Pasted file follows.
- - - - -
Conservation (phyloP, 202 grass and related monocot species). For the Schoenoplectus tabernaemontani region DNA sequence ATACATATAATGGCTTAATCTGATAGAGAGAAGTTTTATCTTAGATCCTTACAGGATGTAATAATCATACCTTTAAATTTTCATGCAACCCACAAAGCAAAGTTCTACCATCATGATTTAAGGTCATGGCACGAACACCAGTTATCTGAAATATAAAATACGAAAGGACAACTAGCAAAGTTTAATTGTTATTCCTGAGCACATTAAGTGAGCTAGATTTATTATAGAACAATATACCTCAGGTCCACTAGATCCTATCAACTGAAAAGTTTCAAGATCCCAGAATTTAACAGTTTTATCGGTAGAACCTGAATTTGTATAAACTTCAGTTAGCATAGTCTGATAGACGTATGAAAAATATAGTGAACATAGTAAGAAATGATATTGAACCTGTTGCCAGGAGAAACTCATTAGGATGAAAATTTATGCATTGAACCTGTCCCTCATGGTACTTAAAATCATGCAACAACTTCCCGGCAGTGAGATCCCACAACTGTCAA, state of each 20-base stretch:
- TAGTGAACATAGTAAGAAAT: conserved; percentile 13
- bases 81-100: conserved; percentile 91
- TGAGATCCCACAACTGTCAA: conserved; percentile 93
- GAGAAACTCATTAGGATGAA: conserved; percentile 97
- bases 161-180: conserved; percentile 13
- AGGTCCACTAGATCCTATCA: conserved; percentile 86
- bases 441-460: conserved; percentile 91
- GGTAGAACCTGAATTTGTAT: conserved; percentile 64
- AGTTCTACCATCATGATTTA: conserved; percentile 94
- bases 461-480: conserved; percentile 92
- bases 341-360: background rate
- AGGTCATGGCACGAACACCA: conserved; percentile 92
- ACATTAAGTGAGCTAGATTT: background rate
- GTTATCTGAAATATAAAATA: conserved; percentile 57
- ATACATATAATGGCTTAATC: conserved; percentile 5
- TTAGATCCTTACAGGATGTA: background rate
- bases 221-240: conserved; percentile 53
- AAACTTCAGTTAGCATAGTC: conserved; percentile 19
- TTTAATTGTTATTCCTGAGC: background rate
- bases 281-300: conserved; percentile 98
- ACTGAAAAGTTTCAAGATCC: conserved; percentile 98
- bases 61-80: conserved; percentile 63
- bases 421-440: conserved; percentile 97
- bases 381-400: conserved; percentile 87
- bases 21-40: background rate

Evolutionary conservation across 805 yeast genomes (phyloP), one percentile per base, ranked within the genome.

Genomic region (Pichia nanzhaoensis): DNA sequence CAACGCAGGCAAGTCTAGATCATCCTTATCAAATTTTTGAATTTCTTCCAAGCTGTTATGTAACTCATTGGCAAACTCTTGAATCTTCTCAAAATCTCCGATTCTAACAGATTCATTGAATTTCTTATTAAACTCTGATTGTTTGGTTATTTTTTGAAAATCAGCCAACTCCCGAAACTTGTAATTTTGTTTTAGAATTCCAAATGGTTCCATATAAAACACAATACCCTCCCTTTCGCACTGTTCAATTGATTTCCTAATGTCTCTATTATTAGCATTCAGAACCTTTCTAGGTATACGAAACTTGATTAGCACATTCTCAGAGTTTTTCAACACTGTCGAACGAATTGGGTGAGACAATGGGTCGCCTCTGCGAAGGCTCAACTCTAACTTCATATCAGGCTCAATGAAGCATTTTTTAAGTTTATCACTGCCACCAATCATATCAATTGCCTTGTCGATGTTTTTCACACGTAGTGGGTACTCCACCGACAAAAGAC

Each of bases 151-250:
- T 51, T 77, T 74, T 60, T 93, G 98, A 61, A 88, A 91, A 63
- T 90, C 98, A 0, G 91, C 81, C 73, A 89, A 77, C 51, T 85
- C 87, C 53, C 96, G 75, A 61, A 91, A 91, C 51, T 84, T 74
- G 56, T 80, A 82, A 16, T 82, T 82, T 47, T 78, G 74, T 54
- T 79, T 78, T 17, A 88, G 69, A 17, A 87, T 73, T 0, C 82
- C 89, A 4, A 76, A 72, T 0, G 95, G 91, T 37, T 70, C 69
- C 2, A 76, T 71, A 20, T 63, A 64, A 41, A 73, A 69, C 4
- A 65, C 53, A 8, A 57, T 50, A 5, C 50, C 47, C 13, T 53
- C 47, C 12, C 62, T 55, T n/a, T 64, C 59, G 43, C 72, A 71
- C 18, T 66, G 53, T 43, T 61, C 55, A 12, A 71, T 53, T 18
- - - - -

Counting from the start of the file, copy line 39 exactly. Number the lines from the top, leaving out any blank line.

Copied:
- C 18, T 66, G 53, T 43, T 61, C 55, A 12, A 71, T 53, T 18